Content: This lecture contains an introduction to Input Output analysis and its use in consumption-based accounting. The slides for this lecture can be downloaded from Minerva or can be found HERE).

For the rest of the time work through this L4: Introduction to Input-Output Analysis using MATLAB tutorial and complete at home (as homework) if necessary.

Lecture 5: Input-Output (part 2)

Required readings:

  • Peters, G. P., J. C. Minx, C. L. Weber and O. Edenhofer (2011). "Growth in emission transfers via international trade from 1990 to 2008." Proceedings of the National Academy of Sciences 108(21): 8903-8908. [Link]

Content: In lecture 5 (slides available on Minerva or HERE) you will work through more sophisticated consumption-based accounting techniques and develop some future scenarios. To do this, work through the L5: writing functions in MATLAB and developing IO scenarios tutorial.

Homework: In preparation for lecture 6, your homework is to familiarise yourselves with the NetLogo software (see below for more info). Make sure you read through the Introduction and Sample Model: Party sections of the online documentation and complete Tutorial #1: Models

Assignment 1

For the first assignment you have a choice between the first two topics covered in the course: Input-Output analysis and Environmental Accounting. The deadline for submission is 2pm on the 13th of March. Assignment details are on Minerva.


The second half of this course will introduce you to agent based modelling and system dynamics tools and techniques. These are both simulation modelling approaches, in contrast to the analytical modelling techniques we studied in the first half of the course.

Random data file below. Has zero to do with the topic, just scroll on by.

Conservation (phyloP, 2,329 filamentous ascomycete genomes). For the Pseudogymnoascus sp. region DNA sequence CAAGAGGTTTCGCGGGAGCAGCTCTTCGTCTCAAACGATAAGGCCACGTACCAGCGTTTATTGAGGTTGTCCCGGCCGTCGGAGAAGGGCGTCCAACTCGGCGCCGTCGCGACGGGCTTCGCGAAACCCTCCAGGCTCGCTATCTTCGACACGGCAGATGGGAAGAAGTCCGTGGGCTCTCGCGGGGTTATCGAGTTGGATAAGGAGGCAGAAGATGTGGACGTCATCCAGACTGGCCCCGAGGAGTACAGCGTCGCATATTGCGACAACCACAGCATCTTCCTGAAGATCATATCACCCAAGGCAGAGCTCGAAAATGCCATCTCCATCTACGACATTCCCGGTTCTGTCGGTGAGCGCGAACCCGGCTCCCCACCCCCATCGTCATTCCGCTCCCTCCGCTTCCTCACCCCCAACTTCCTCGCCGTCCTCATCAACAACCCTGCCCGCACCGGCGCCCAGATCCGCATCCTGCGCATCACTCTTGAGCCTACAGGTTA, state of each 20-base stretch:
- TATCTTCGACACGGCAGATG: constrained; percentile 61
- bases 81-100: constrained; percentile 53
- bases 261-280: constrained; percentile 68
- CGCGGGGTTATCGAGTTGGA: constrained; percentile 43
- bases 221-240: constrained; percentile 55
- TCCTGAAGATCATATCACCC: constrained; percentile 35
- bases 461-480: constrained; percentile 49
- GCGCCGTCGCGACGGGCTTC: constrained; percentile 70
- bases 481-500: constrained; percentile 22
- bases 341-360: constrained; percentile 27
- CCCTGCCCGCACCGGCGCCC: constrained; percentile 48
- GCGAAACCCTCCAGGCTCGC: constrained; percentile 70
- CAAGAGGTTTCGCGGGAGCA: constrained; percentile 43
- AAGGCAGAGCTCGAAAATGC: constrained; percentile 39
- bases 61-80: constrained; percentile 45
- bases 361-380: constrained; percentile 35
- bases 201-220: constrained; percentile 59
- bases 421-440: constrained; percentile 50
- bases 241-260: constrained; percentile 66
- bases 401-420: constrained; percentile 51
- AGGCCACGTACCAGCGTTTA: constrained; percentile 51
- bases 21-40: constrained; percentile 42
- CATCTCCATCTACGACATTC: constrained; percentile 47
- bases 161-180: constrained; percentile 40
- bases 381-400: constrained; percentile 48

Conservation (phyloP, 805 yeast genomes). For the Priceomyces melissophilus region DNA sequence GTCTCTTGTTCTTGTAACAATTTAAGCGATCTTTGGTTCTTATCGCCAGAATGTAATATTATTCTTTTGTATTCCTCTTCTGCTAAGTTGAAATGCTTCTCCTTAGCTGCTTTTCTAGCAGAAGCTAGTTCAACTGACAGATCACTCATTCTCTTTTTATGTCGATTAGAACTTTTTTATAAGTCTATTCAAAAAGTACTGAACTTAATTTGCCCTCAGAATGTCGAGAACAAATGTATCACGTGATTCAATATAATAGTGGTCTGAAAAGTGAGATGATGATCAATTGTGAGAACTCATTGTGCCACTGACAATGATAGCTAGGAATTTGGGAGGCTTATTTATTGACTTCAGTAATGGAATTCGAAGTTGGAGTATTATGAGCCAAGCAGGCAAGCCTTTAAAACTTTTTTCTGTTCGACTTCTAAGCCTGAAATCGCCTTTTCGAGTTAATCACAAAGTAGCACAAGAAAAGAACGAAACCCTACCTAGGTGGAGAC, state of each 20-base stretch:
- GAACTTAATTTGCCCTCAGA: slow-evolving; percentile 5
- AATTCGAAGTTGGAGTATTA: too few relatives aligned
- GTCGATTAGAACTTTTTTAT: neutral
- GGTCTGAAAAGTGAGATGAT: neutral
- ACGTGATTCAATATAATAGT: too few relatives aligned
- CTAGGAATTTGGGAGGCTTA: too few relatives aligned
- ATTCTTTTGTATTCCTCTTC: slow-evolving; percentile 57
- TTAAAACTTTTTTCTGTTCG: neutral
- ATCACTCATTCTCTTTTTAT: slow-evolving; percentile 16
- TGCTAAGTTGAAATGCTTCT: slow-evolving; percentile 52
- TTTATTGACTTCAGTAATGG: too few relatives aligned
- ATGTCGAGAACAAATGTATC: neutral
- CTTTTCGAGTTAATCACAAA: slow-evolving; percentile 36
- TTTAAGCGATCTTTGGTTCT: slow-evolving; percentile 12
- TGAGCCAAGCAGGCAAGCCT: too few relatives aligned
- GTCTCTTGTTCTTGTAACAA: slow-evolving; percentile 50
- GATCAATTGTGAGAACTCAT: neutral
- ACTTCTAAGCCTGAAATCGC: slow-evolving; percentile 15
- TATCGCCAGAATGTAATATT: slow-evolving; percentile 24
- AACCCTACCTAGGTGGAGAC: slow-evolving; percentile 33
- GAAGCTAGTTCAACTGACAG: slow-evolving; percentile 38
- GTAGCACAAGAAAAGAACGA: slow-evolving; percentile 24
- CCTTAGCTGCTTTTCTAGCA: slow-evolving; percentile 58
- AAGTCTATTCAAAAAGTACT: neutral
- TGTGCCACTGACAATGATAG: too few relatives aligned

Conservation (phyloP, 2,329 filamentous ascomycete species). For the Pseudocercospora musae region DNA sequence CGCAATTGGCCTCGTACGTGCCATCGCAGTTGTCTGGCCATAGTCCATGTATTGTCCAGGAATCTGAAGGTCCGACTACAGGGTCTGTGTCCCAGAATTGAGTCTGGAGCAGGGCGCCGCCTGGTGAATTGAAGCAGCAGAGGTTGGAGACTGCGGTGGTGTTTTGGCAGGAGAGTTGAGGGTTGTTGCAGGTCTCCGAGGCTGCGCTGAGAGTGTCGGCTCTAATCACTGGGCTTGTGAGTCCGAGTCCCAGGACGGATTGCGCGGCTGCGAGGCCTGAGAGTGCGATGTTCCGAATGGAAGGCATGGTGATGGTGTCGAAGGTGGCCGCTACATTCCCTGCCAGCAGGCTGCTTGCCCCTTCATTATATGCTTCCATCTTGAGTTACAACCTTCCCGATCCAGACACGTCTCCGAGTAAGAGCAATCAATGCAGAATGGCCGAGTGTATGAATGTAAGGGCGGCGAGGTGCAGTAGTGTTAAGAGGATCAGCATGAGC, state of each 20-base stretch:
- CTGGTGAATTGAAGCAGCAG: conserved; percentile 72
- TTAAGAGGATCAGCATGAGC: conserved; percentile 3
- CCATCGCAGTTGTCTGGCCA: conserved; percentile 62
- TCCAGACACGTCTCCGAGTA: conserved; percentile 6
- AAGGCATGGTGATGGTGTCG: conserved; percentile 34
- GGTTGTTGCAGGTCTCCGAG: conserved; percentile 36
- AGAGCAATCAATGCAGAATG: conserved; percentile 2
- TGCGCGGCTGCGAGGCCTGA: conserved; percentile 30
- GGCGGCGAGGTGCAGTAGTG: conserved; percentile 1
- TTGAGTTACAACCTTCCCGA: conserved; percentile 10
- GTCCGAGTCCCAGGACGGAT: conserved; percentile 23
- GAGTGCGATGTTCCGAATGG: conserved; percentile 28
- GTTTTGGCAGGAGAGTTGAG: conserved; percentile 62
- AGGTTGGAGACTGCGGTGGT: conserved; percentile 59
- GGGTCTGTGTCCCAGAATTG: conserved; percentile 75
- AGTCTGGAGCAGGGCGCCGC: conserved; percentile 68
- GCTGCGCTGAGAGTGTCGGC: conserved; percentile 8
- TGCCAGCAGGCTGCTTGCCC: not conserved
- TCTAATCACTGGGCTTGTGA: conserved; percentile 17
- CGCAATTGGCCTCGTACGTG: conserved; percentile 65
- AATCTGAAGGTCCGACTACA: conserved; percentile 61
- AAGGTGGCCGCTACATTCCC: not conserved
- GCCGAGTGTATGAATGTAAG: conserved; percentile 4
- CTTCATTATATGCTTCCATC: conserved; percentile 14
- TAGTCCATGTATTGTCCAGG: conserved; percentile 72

Lecture 6: Agent Based Modelling with NetLogo (part 1)

Required readings:

  • Epstein, J.M., "Why Model?" Journal of Artificial Societies and Social Simulation 11 (2008) 12. [Link]
  • Macal, C. M., & North, M. J. (2010). Tutorial on agent-based modelling and simulation. Journal of Simulation, 4(3), 151-162. [Link] (subscription required)

Content: In this lecture (slides available in Minerva), we will spend a bit of time introducing simulation models and their uses, which is why one of the set readings is this paper by Joshua Epstein.

The remainder of this lecture, and the next, will introduce you to Agent Based Modelling (ABM) of socio-ecological systems and how to develop and simulate ABMs with the NetLogo software. In the first part of this ABM introduction we cover the theory and development of agent based modelling, before moving on to an introduction to NetLogo. By the end of this lecture you should understand when it is appropriate and useful to use ABM, and how NetLogo can be used to implement and simulate agent based models.

Homework: In preparation for lecture 7, your homework is to complete the Mushroom Hunt or Butterfly Hilltopping exercises (depending on how far you got) we started in the previous lecture and familiarise yourselves with the description of the PV Diffusion model description (ODD protocol). Both the exercises and the description of the PV Diffusion model can be found on Minerva.